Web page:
Column: On Vin Scully’s first opening day in retirement, he engaged in ‘that other national pastime, paying bills’

The sights and sounds of the Dodgers’ opening day.

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Shaking the sleep out of their old ballpark, awakening their urgency to end a title drought, the Dodgers majestically opened the 2017 baseball season Monday afternoon with a perfect two-part greeting.

Hello. Goodbye!

An hour into the opener against the San Diego Padres at Dodger Stadium, Joc Pederson hit a line drive that turned into a roar, hammering the ball into the right-field corner seats for a grand slam.

Two minutes later, Yasmani Grandal cranked up the volume by lofting a ball over the same fence just beyond the same spot.


Two innings later, Corey Seager turned Chavez Ravine into a dance party with a three-run homer into the left-field pavilion.

Three innings after that, Grandal sent those fans bouncing to the exits in exhausted joy by driving a ball into the empty left-field Dodgers bullpen.

The four home runs, a first in Dodgers’ history in an opener, quite possibly foreshadowed an unforgettable summer — struck on a day as cool as October but sunny with hope.

“With our guys, every night something special could happen,’’ Dodgers manager Dave Roberts said, shaking his head and smiling after a 14-3 victory.

Their opening-day bats were so special — every starter hit safely, Grandal homered from each side of the plate, Pederson had five runs batted in — it was easy to forget the Dodgers also benefited from the planet’s best arm.

Yes, Clayton Kershaw pitched, and brilliantly, allowing just two hits in seven innings with eight strikeouts in remaining unbeaten in his seventh consecutive opening-day start.


“This is a lot of fun,’’ said Kershaw, sharing his manager’s smile. “A lot of fun to win, a lot of fun to get the edge off, to play in front of this crowd again.’’

Even against a Padres team so young and untested that the entire roster combined will be paid less than Kershaw this season — $33 million to $28 million — it was a powerful first step for a team hoping to still be chugging in late autumn for the first time in 29 years.

“We have a great team,’’ Kershaw acknowledged. “We have a good chance to win this thing.”

As usual, an afternoon of promise was framed with a bevy of memories, the Dodgers’ 60th opening day in Los Angeles marked by heroes present and missing.

The ceremonial first pitches were thrown by former manager Tom Lasorda and former Coliseum hitting hero Wally Moon, and there was a clear message in their aging and regal presence: Between them, they own all five Los Angeles Dodgers world championship rings.

Shortly before their pitches, the first video was narrated by the recently retired Vin Scully, missing his first season after 67 years but still taking the time to offer a homage to opening day.

It was strange that Scully was absent from the booth and the media room, his distinctive voice available only through scoreboard video presentations. It was so strange that during the fifth inning, with the Dodgers leading 9-1, I sneaked away to the back of the press box to call him on his cellphone.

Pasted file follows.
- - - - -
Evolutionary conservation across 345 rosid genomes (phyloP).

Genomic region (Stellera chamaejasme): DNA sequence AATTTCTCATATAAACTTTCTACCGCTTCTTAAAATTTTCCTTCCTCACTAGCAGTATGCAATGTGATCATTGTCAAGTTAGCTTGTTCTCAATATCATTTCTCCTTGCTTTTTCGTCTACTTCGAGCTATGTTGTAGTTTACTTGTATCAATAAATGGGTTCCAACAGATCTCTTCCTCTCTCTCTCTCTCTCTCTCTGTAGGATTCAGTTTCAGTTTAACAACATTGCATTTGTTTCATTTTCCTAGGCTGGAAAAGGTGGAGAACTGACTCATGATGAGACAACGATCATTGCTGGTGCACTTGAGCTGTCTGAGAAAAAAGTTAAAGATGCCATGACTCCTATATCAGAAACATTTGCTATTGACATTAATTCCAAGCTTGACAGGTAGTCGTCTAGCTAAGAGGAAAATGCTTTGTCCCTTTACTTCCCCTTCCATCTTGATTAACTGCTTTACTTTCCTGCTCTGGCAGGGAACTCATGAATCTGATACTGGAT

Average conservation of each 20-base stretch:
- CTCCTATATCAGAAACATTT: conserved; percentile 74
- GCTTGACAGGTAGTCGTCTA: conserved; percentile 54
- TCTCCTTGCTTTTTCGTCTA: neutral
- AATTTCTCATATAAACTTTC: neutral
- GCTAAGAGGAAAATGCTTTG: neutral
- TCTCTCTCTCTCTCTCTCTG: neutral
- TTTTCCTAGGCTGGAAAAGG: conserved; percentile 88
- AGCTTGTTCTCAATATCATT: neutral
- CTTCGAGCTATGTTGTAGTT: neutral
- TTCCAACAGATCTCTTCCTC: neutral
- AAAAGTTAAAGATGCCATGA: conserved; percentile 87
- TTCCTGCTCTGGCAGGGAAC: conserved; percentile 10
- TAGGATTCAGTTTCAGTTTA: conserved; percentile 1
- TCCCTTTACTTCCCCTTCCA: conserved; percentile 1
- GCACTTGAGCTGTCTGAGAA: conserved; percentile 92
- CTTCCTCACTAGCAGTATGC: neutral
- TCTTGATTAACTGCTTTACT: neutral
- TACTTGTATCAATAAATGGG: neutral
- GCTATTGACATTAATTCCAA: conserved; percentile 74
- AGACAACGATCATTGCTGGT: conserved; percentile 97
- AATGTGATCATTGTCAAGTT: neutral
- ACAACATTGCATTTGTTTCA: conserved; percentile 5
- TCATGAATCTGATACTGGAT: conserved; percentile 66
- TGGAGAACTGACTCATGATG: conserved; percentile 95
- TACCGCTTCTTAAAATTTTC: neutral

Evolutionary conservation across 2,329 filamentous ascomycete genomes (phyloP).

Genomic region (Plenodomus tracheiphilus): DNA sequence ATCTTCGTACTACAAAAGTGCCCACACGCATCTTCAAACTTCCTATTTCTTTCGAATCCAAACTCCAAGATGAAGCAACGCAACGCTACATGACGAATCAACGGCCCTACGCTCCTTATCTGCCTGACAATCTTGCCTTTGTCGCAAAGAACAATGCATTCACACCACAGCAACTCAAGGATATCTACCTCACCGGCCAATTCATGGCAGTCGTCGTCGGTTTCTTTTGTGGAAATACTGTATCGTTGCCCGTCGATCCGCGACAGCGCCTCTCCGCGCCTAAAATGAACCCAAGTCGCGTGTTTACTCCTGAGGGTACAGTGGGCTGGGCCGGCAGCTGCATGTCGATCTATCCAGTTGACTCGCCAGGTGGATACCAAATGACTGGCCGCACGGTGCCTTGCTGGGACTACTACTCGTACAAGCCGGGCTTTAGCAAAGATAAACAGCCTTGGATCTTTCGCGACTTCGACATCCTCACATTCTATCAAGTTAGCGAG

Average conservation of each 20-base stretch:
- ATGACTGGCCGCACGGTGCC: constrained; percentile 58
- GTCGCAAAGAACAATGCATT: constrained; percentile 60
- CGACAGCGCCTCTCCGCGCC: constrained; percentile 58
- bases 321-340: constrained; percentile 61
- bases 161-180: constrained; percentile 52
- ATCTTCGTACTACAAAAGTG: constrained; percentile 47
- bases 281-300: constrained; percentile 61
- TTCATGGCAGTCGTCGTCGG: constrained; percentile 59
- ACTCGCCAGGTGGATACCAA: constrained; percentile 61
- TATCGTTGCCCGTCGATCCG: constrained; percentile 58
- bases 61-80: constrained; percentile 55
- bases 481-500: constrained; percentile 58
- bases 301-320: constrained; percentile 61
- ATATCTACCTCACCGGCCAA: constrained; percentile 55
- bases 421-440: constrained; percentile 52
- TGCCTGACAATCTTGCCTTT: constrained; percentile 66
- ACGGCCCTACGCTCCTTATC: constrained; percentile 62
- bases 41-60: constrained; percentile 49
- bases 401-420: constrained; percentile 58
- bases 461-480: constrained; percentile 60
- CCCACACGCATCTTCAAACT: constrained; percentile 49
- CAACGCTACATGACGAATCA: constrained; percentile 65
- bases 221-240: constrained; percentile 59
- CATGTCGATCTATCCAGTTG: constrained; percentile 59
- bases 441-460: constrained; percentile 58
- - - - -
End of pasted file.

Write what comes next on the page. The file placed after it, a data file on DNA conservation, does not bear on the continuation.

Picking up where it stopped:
Surely he was at home, watching the television breathlessly, calling the action from his couch, missing the game as badly as it missed him?

“Today I was engaged in that other national pastime, paying bills,’’ Scully said with a laugh. “Then I went to the post office to mail them, and now I’m just leaving the carwash.’’

Opening day at the carwash?

“Some people did stop me and say it was strange to see me,’’ he said. “I told them I agree.’’

So was he headed home to at least watch the end of the game?

“I have to go to the hardware store to pick up some anti-moth product,” Scully said. “I’m not sure if I’ll get home in time to see it. Who’s winning?’’

He was told the Dodgers. He was asked if he was happy.

“Sure I am,’’ he said. “I’ve got a really clean car.’’

He then added, more seriously, that spending the afternoon living a normal life with his beloved wife Sandi was, for him, the perfect opening day.

“I’m aware that I’m not where I’ve been for about 60,000 years,’’ he said. “But I’m just where I want to be.’’


So are the Dodgers, who are beginning a mission that has been six months in the making.

Judging by the calendar, Monday was a long way from the last time they played an official game, on that chilly Oct. 22 night in Chicago’s Wrigley Field when they were knocked out of the playoffs in Game 6 of the National League Championship Series.

Yet judging from their internal clocks, it was only minutes.

Bunkered in a tiny Wrigley clubhouse while a party raged around him last October, the Dodgers vowed to stick together and take that next step this season. Twenty-one of the 25 players in that clubhouse came back, a devoted group returning with such veteran focus that on Monday morning, Roberts didn’t even feel it necessary to give an opening-day pep talk.

“That feeling we had in Wrigley Field in the visiting clubhouse, I still feel that, and I know they do,’’ the manager said. “Where we’re at with the roster and being healthy, I don’t think we can envision us being in a better spot right now.’’

On the first day it counted, that spot was at the plate, on the mound, in the field and, perhaps most impressively, lodged somewhere over the fences. Four times. Farewell and welcome back.


Get more of Bill Plaschke’s work and follow him on Twitter @BillPlaschke


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